Batching Pipelines: How Operators Make the Most of Little Space

Batching Pipelines: How Operators Make the Most of Little Space

Pipeline operators have to make the most out of a small amount of space. That is where batching comes in. Batching means that liquids in pipelines can transport different types and grades of liquid petroleum products in the same pipeline. Batching makes efficient use of existing pipeline capacity. The process involves using the same pipeline to ship different types and/or grades of liquid products, such as light crude, heavy crude, or diluted bitumen.

Pipeline companies have set specifications for each product that is batched for shipping. Specifications include viscosity (the degree to which the crude oil resists flow), density (heavy crude versus light crude), temperature, volatility, sulfur content (sweet crude is low in sulfur, and sour crude is high in sulfur), and sediment-and-water content. Trans Mountain is the only pipeline in North America that batches both refined products and crude oil for shipping (examples of refined products are diesel, gasoline, and jet fuels).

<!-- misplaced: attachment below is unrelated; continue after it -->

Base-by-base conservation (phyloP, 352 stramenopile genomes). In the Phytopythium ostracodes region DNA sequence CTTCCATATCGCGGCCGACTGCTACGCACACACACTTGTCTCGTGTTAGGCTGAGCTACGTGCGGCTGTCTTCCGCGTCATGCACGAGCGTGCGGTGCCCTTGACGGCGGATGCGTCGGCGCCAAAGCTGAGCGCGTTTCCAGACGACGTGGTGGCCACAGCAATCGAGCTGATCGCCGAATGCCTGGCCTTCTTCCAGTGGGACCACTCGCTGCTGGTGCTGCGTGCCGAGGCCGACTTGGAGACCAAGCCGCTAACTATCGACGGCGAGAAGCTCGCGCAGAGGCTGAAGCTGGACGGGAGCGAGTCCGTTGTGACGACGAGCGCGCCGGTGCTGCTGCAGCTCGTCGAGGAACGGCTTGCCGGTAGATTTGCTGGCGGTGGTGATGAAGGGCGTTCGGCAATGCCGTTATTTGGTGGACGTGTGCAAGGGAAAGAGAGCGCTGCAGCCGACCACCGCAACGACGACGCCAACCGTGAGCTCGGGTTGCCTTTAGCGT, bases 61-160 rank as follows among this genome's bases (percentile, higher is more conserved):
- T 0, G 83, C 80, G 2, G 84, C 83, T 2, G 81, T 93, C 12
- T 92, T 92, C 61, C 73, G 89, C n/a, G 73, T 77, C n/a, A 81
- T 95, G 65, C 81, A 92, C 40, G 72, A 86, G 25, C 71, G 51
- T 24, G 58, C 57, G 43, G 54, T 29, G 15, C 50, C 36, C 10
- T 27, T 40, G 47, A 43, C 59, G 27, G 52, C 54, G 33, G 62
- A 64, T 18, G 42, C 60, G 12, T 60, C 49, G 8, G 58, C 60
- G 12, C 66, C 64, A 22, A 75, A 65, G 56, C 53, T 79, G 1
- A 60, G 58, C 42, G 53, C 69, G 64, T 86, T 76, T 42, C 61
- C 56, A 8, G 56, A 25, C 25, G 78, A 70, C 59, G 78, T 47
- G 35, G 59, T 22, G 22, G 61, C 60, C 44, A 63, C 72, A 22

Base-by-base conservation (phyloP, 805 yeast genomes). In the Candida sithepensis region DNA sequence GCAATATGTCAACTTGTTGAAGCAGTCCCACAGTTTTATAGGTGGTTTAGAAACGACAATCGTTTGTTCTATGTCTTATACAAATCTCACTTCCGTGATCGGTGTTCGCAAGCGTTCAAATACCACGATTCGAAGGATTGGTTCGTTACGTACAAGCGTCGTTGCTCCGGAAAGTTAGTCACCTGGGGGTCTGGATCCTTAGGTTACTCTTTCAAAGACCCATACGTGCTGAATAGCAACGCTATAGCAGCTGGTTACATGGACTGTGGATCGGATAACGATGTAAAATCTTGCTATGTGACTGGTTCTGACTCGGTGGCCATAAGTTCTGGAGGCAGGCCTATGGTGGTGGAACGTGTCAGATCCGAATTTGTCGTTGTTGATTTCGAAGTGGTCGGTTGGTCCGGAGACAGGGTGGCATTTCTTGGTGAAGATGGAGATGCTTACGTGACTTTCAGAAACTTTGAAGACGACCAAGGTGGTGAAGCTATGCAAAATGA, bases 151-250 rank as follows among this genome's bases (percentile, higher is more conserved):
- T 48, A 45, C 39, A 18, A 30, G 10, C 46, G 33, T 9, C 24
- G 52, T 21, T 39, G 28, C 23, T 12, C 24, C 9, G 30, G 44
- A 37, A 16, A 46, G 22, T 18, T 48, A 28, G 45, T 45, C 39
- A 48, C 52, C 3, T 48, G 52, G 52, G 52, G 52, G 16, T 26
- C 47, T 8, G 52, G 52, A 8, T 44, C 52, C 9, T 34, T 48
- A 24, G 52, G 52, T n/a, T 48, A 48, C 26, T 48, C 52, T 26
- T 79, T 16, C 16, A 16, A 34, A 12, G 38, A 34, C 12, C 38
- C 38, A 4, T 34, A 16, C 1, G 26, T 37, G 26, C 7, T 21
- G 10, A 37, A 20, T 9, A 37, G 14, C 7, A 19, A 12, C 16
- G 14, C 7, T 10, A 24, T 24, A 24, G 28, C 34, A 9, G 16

Here is a quick look at how it works:

  • The pipeline operator sends a batch of light crude along the line for a few hours.
  • Once that light crude batch moves through the pipe, the operator can then switch to a batch of heavy crude, and a few hours later another shift can occur.
  • The pipeline operator uses scheduling to track batches of customers’ products. Any mixed products must be placed in a separate tank and reprocessed to separate.
  • Some pipeline systems use a batch mechanism (a “pipeline pig”) to separate individual parcels, but the usual approach is to mix together “like crudes” in a common stream.

How do customers benefit from batching?

In short: lower energy costs. By making efficient use of existing pipeline capacity, batching reduces the need for multiple product-specific pipelines, which lowers the cost of transporting oil and its by-products. Also, there is a safety aspect in reduced volumes of oil products transported by rail and trucks, which are known to be more costly means of energy transportation and not as safe as pipelines.